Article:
The underwriting process is difficult in itself, but you can make it much more efficient and less complicated by engaging the right people. For the underwriting to be performed extensively, and to ensure you have the right people telling you the right information, it's important to engage the CISO, IT department, CFOs, risk managers, legal department and the marketing team.
Know the industry for which you are handling cyber security
Even if cyber insurance is new and just being formatted, and it's hard to have extensive knowledge in any one specific industry, you may eventually find yourself drawn to, and more comfortable in, one type of business.
To improve your cyber insurance underwriting, work with companies closely related to the industry you are most familiar with — so you can most accurately assess what kind of coverage is necessary.
Third-party cyber security companies
Collecting accurate data and getting information about the history of a company's breaches can be tough without involving third-party organizations. But with the number of technologies and companies aimed towards assessing cyber security risks, getting help from one is a logical step while you are in the process of insurance underwriting.
You, as a cyber security underwriter, should leverage these companies providing cyber threat intelligence data for businesses, and choose the one with the best track record and technologies to help you create an accurate cyber risk profile for your client. Making use of OSINT will also help for a better cyber risk profile, so be sure to check out how you can use it to your advantage.
By partnering with these companies, you'll have access to all relevant, up-to-date and historical threat intelligence data about the company you are underwriting for. Whether it's about their domains, open ports, any type of DNS record or secret their historical data can keep, having this as your underwriting tool will not only make your job easier, it will also provide insight you might not be able to get on your own. You are able to investigate the entire surface area of a company, with information that are publicly available, making them an easy threat for impending attacks.
You'll have a clearer picture of possible damages that can affect your client, allowing you to organize the most appropriate insurance coverage for the client and the cost of the insurance itself.
You can always go with SecurityTrails and our SurfaceBrowser for passive intelligence data about your client's internal infrastructure and surface area, whether you are auditing main domains, associated domains and subdomains, open ports across all IP ranges, PTR records and all SSL certificate information available about a company. You can find it all in the SurfaceBrowser using an intuitive interface and our algorithm that gives you all relevant data with no need to further typing and searching. Researching and obtaining all that intelligence data will help you avoid any stale DNS records that can be exploited in the future, or use reverse DNS to uncover critical information about the company's infrastructure. All you need is to type in a domain or a company you are interested in, and you can then easily analyze any data you can possibly need about your own organization or any other company, so you are sure the full audit on all publicly exposed data is ensured.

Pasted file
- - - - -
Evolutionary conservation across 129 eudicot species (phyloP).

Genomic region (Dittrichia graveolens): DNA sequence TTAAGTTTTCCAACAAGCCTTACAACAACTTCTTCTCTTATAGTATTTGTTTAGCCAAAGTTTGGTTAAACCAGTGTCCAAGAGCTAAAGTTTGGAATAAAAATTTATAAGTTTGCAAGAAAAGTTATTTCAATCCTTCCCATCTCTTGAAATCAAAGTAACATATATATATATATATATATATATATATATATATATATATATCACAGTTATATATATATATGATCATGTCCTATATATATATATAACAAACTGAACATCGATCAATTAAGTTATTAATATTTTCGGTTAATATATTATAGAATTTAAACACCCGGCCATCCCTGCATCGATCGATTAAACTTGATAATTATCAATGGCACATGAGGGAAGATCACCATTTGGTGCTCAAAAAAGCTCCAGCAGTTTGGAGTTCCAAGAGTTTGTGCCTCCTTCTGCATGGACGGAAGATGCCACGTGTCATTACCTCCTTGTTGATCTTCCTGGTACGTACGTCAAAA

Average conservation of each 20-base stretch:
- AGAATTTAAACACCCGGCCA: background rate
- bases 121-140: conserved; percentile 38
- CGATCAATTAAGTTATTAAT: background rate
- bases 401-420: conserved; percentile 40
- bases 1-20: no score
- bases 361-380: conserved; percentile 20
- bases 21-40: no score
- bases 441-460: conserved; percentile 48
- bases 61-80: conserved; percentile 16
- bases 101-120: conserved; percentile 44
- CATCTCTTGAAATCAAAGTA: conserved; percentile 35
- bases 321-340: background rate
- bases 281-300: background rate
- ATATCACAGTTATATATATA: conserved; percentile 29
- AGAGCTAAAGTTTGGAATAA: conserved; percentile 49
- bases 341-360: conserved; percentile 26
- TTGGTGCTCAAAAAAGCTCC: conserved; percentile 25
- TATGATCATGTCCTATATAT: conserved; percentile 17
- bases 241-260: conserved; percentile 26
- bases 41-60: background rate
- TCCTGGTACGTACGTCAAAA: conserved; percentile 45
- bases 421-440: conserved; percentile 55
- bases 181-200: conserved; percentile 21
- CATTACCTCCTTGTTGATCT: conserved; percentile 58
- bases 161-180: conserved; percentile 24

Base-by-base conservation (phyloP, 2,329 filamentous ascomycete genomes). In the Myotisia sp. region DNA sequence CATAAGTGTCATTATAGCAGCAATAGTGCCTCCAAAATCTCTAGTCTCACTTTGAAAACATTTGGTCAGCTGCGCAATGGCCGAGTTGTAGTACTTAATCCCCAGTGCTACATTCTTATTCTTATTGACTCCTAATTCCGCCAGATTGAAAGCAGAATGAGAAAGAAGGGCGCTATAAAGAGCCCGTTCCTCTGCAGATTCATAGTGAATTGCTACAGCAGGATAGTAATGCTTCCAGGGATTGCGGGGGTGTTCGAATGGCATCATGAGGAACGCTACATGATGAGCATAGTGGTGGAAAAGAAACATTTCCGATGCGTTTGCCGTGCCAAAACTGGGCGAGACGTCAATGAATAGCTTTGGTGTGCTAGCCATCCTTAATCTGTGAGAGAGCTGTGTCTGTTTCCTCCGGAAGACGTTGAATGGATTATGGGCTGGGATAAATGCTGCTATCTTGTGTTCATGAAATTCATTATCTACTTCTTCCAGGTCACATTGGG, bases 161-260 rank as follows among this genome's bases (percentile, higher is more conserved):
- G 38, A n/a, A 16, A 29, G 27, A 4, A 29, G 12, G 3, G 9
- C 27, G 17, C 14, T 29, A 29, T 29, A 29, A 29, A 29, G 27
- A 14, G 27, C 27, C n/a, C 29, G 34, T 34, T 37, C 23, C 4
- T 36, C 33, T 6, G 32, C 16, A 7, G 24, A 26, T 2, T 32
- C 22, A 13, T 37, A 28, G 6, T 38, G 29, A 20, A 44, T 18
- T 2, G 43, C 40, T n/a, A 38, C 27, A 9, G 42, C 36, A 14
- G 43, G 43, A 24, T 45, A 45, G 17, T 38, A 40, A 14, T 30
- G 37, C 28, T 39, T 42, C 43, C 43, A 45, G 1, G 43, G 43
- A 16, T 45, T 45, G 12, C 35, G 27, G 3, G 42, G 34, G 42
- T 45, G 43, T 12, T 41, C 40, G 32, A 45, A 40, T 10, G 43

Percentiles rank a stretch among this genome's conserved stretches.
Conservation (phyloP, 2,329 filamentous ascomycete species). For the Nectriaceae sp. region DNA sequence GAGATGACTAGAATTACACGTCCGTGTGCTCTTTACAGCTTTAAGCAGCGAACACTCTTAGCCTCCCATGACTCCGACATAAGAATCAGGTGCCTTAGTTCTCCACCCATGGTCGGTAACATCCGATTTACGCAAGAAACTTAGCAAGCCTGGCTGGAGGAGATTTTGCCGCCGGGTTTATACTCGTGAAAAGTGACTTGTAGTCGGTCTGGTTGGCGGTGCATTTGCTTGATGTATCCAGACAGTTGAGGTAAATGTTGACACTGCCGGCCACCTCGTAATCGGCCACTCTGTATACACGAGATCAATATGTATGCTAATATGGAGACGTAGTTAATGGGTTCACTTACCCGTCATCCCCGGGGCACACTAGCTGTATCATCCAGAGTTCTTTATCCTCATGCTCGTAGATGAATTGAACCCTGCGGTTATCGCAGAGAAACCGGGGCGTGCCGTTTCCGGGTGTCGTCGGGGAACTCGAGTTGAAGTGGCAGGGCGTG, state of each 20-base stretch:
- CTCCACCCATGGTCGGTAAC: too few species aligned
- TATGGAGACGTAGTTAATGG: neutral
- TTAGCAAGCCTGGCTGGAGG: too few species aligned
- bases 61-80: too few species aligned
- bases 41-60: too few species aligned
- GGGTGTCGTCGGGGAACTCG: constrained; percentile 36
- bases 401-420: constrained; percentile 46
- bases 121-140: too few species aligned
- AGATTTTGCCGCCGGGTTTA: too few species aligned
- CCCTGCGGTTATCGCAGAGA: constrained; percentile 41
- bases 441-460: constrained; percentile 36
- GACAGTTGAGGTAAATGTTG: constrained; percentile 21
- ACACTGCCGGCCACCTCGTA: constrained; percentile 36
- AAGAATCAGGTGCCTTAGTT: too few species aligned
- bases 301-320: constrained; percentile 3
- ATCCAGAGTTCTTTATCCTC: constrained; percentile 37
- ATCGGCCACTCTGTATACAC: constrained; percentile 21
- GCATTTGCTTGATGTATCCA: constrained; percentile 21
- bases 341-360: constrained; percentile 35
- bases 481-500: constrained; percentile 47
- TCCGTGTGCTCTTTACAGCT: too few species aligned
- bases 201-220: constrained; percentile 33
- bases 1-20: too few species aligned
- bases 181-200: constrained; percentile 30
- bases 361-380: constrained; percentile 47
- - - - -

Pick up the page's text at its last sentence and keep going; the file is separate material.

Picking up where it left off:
Even if this industry is still in its early days, the predictions for prospects of cyber insurance are looking bright and cyber insurance underwriting will only grow as a sought-after career. While the market is developing and demand is rising, you as an underwriter have the chance to further your knowledge, catch up on all the right tips and tricks for creating the most accurate cyber risk profiles, and find partners in companies that offer all the intelligence data needed for your high-quality process.
SecurityTrails is devoted to providing all the data you need and in the way you need it. We build customer solutions for our enterprise clients and everyone else who needs customized cyber intelligence data. Check out our SurfaceBrowser and Feeds page, specifically designed for cyber insurance underwriting and providing all the necessary data on a target company.